When it comes to national rankings, those that show Rhode Island badly on the wrong side abound.  Ted Nesi highlights another one, on WPRI:

Rhode Island has some of the most restrictive regulations for land development in the country, which is likely raising the cost of housing in the state, according to a recent study.

The study by Vanessa Brown Calder, a researcher at the libertarian-leaning Cato Institute think tank, ranked Rhode Island as the 3rd most restrictive state for zoning regulation and the 8th most restrictive for land-use regulation.

“These constraints on land development within cities and suburbs aim to achieve various safety, environmental, and aesthetic goals,” Calder wrote. “But the regulations have also tended to reduce the supply of housing, including multifamily and low-income housing. With reduced supply, many U.S. cities suffer from housing affordability problems.”

Progressives tend to look at housing affordability as a welfare issue, because they generally like the idea that government can tell people what they can, can’t, and must do with their property.  The solution, for them, is to use government’s power to take people’s money in order to transfer it to those whom them zoning regulations lock out of housing.  Naturally, this has the advantage of requiring everybody to go to government for benefits and permissions, as well as creating that money-power funnel I mentioned yesterday.

But immobilizing people in this way is not healthy, whether by making it difficult for them to find new homes or layering government forms on them whenever they do move.  Beyond simply the principle of freedom is its practical value.  Allowing people to move from place to place and adapt their homes (whether by price or by function) creates opportunities for them that benefit society as a whole, especially when it comes to the economy.

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Airport Pickups an Early Question of a Gig Economy

For the Providence Journal, Jim Hummel has an article and video report on T.F. Green’s minimum charge for short-term parking and requirement for ride-sharing drivers (from, e.g., Uber and Lyft) to pick up in that lot:

Taking the statements of everybody in the report at face value, there are certainly two sides to the story.  The airport has to operate on its own revenue, and ride-sharing is eating into that revenue, so the money has to come from somewhere.

That said, accommodations could surely be found so that ride-sharing drivers could pick up closer to the door and under shelter.  The fee for pickups is a matter of negotiation, but convenience is a matter of protectionism.

Moreover, these are questions that we’re going to have to figure out how to answer, because technology is going to keep disrupting old arrangements like exclusive access for a single taxi company.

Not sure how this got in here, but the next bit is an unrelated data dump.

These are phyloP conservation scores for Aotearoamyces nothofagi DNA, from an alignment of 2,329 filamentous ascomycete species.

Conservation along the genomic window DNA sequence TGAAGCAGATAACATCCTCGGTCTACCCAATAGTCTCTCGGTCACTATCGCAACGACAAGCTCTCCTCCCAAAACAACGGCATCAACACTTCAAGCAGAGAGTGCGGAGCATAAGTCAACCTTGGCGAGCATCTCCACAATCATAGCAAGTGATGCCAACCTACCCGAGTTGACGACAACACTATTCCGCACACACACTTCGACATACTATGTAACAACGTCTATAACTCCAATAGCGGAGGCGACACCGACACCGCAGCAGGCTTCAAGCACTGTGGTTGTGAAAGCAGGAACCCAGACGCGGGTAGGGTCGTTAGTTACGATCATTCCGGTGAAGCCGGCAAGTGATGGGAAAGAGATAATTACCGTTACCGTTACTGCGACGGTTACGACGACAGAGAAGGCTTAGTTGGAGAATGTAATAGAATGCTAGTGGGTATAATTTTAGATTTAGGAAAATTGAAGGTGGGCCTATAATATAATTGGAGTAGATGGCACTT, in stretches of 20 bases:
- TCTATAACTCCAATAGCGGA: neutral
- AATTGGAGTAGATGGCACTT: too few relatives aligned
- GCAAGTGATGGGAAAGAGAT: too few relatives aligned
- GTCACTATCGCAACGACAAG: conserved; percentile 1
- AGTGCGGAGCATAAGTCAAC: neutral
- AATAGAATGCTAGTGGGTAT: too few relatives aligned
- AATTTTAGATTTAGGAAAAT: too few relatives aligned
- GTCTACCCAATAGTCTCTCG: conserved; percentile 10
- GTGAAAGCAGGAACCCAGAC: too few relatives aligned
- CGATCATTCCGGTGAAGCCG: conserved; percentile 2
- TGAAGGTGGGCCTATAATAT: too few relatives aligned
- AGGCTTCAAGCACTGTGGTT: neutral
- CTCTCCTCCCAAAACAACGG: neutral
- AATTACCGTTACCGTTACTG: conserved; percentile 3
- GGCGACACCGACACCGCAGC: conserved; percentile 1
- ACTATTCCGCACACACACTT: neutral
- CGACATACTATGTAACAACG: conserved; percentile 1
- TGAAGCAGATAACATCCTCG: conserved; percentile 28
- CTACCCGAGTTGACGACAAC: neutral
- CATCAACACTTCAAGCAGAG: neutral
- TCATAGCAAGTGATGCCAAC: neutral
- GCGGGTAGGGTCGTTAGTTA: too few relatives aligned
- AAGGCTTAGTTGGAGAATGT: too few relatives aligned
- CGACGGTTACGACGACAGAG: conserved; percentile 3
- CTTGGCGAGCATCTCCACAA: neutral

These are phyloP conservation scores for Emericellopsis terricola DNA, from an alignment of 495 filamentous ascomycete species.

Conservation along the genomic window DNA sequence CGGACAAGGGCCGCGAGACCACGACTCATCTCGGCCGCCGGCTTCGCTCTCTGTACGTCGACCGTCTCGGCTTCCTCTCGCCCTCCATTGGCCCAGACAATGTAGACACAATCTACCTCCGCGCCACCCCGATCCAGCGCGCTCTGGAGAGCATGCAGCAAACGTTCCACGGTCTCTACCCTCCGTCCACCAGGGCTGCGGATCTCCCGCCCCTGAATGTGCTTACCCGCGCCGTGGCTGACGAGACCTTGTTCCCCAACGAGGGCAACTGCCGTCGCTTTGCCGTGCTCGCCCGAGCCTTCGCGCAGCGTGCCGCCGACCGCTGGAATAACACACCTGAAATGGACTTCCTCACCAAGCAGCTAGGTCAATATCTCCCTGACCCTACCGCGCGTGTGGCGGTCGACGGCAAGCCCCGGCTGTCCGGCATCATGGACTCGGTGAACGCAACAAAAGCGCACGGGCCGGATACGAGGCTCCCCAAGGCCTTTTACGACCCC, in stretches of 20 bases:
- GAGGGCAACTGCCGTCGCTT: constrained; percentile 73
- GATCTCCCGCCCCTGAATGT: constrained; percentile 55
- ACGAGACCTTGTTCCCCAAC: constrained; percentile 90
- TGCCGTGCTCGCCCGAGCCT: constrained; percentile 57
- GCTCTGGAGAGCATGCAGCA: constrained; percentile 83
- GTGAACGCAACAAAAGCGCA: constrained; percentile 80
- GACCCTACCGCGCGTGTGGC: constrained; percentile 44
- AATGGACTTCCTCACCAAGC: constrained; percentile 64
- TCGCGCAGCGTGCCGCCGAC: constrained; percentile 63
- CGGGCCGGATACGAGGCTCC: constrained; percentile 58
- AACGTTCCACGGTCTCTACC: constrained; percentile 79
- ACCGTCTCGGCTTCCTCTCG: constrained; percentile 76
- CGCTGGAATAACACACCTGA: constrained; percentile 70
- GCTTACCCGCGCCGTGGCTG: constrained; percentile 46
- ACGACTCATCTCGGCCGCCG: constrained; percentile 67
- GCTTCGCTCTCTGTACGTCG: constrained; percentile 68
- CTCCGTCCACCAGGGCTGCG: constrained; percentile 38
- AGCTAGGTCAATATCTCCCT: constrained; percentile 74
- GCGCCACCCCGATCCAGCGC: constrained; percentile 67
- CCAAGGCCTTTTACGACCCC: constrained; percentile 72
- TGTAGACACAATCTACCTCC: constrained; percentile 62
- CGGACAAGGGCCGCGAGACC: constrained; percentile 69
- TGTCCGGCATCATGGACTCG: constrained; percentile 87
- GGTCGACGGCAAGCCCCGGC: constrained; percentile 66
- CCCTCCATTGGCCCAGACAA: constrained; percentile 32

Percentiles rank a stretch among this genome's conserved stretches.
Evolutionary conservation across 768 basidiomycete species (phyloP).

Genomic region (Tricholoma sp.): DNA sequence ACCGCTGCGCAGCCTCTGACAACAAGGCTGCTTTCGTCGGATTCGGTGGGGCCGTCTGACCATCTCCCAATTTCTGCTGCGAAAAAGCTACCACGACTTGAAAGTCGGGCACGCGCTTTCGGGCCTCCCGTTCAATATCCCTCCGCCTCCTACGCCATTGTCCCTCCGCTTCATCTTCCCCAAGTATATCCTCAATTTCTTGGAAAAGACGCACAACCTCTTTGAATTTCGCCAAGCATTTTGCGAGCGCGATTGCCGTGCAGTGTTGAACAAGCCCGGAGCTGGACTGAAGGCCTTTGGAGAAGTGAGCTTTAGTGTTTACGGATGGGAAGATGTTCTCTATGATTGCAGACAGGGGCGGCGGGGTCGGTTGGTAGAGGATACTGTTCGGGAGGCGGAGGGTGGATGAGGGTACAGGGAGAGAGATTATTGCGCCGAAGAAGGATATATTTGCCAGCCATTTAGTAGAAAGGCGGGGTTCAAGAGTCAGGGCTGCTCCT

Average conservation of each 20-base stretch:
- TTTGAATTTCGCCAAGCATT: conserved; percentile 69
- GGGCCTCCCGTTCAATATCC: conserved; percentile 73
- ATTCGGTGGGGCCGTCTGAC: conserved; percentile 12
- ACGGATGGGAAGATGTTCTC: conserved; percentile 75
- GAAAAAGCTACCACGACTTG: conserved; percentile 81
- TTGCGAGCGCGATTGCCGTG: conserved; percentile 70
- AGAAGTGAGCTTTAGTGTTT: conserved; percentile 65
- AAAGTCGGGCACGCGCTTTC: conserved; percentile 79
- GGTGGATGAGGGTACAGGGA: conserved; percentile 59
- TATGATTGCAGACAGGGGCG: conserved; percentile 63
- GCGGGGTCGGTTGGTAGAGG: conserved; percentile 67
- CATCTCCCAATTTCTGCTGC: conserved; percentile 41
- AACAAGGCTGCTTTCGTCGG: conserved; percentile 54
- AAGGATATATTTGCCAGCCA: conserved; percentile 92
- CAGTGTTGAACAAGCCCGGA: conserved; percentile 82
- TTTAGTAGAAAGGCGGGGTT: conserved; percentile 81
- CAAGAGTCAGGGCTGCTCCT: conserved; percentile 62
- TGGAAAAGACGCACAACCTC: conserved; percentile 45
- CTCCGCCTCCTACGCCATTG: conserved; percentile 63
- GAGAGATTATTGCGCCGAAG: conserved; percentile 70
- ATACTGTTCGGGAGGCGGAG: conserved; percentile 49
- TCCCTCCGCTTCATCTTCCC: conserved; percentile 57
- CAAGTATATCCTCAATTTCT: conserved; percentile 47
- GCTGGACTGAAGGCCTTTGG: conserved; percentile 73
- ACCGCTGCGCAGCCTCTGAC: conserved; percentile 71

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Are We Trying to End a Positive Trend?

The story of vaping in schools has appeared in a number of places in the past few days. Here’s Jessica Picard reporting in the Valley Breeze:

“Our concern is that we are seeing an increasing trend in vaping. We thought it was important that we share with parents what we are seeing,” said Supt. Robert Mitchell.

Increased use of e-cigarettes is not just in the high school, but in the middle schools as well, said school officials.

According to the Centers for Disease Control and Prevention, current use of electronic cigarettes increased among middle and high school students from 2011 to 2016. The CDC reported that in 2016, about four out of every 100 middle school students and 11 out of every 100 high school students said they had used e-cigarettes in the past 30 days.

In isolation, this may indeed be a bad thing, but that’s not how we should look at it.  According to the federal Department of Health & Human Services, “from 2011 to 2015, the percentage of 12th-grade students who had ever used an e-cigarette increased from 4.7 to 16 percent.”  But over that same period of time, the percentage of seniors who said the same about actual cigarettes decreased from 10.3% to 5.5%.  Smokeless tobacco (like snuff and chewing tobacco) is down from 8.3% to 6.1%.  (These groups aren’t exclusive, meaning that there’s some overlap between them.)

As of 2014, more students had used an e-cigarette than an actual cigarette.  The question that the advocates and (in turn) the journalists miss is this:  If the alternative to e-cigarettes is not nothing, but smoking or chewing tobacco, isn’t this outcome positive?

Looking at the trend for teenage smoking, the line is down, down, down since the mid-90s.  That’s what one would expect as the rules and social pressure have changed.  When I was a high school smoker back then, we were still able to go out to the smoking area behind the library.  No doubt as that convenience decreased, fewer kids bothered.

It could be that some percentage of teenagers will simply do something “adult” and addictive like smoking.  It’s probably better to allow that to be something like smoking, rather than smoking itself.